To validate the specific binding of TLR4-ZW800 on the surface of living cells we used RAW264.7 cells, an established mouse macrophage cell line reported to constitutively express TLR4 (16). After 1 h incubation at 37 °C, strong NIR fluorescence signals were observed in the cytosol of RAW264.7 cells, indicating receptor-mediated endocytosis (Figure S1). We next determined the pharmacokinetics of TLR4-ZW800 in animal models. 10 nmol of TLR4-ZW800 was injected intravenously into C57BL/6 mice and blood was subsequently collected over the period of 4 h using heparinized capillary tubes, followed by image analysis using the FLARE imaging system (12,17,18). The blood concentration curve shows that TLR4-ZW800 exhibited a two-compartment profile of in vivo kinetics (Figure 2A). The rapid initial decay of blood concentration was reflected by the efficient initial distribution into capillaries, and the final concentrations at 4 h post-injection reached close to the baseline representing rapid elimination from the body by the systemic clearance (12). As shown in Figure 2B, the half-life values of TLR4-ZW800 are 2.60±0.77 min during the distribution phase (t1/2α), and 72.46±18.59 min for the terminal phase (t1/2β). Other pharmacokinetic parameters including plasma clearance (0.98 mL/min) and volume of distribution (3.67 mL) of TLR4-ZW800 after a single intravenous injection are summarized in Figure 2C. Urinary excretion of TLR4-ZW800 was also examined under a UV-Vis-NIR spectrophotometer and determined to be 41.62%±11.57% ID (injected dose) at 4 h post-injection.

Figure S1 In vivo evaluation of the targetability of the TLR4-ZW800 conjugate. The binding of TLR4-ZW800 to TLR4 was evaluated using mouse RAW264.7 cells in culture. The NIR fluorescent signals were found in the cytosol of RAW264.7 cells, indicating the involvement of receptor-mediated endocytosis. Scale bar =100 µm.
Figure 2 Pharmacokinetics of TLR4-ZW800. 10 nmol of TLR4-ZW800 was injected intravenously into C57BL/6 mice 4 h prior to imaging, and their (A) blood concentration (%ID/g) decay, (B) distribution and elimination half-life values, and (C) pharmacokinetic parameters and urinary excretion were observed (n=3, means ± SD).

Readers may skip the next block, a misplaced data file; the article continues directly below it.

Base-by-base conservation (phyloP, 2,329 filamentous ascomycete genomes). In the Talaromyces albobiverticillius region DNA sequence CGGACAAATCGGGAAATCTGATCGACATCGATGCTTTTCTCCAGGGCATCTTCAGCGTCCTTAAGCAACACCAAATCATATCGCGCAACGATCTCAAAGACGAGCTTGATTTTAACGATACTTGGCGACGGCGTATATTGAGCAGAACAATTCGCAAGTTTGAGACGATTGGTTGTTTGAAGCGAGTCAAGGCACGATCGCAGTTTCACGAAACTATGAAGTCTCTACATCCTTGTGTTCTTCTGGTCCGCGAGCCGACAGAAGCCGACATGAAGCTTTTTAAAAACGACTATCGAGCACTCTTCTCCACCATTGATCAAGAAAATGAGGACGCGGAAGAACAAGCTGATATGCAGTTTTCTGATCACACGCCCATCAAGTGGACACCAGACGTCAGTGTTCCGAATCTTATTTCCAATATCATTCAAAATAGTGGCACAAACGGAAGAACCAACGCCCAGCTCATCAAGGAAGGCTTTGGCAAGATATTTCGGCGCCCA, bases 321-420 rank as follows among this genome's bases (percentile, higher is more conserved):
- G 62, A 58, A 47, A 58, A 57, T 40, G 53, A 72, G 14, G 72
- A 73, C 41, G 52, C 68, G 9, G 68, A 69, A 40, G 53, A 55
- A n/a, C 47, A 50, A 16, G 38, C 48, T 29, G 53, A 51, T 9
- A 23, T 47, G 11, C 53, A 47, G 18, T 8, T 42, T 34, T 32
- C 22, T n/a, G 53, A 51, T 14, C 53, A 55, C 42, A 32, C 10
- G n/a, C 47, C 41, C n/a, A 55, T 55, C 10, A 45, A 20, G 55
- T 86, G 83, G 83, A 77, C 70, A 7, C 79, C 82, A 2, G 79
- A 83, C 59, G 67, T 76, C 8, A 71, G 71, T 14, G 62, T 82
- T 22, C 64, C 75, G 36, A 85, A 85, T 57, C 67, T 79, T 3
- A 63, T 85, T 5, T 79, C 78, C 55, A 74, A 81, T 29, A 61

We further studied the biodistribution and clearance mechanisms of TLR4-ZW800 in C57BL/6 mice using the FLARE imaging system. The NIR fluorescence signals of TLR4-ZW800 were mainly located in the liver, spleen, and kidneys at 4 h post-injection (Figure S2A). Consistently, signal-to-background ratio (SBR; organs vs. muscle) of resected organs was significantly higher in the liver and kidneys (Figure S2B), suggesting that TLR4-ZW800 was removed from blood by myeloid cell compartments in the liver and renal clearance. This is consistent with the known distribution of TLR4 (4), which is expressed by all parenchymal and non-parenchymal cell types in the liver, especially in the Kupffer cells (19,20). Interestingly, the NIR fluorescence signals in the mononuclear phagocyte system (e.g., liver and spleen) were reduced at 24 h (Figure 3) and 48 h (Figure S3) post-injection. To examine the distinct contribution of macrophage compartments, we prepared TLR4-ZW800-labeled macrophages and further examined their biodistribution and clearance in C57BL/6 mice (Figure 3). The fluorescence signals in mice injected with the NIR labeled macrophages were mainly trapped in the liver and urinary system at 4 h (Figure S2C). Furthermore, a higher portion of TLR4-ZW800 macrophages were found in the lungs and spleens compared to the biodistribution of TLR4-ZW800 (Figure S2). This is consistent with the known distribution of macrophages in the mononuclear phagocyte system (21), where liver macrophages and, to a lesser degree, spleen macrophages have been identified as a major factor for the undesirable uptake and clearance of intravenously injected nanomedicines (22). This result indicates that liver is responsible for predominant macrophage uptake and phagocytic activities. Together, TLR4-targeted conjugates are taken up by macrophages in the competing organs (liver) systemically upon intravenous administration, of which biodistribution reflects the localization of TLR4-positive macrophages in vivo.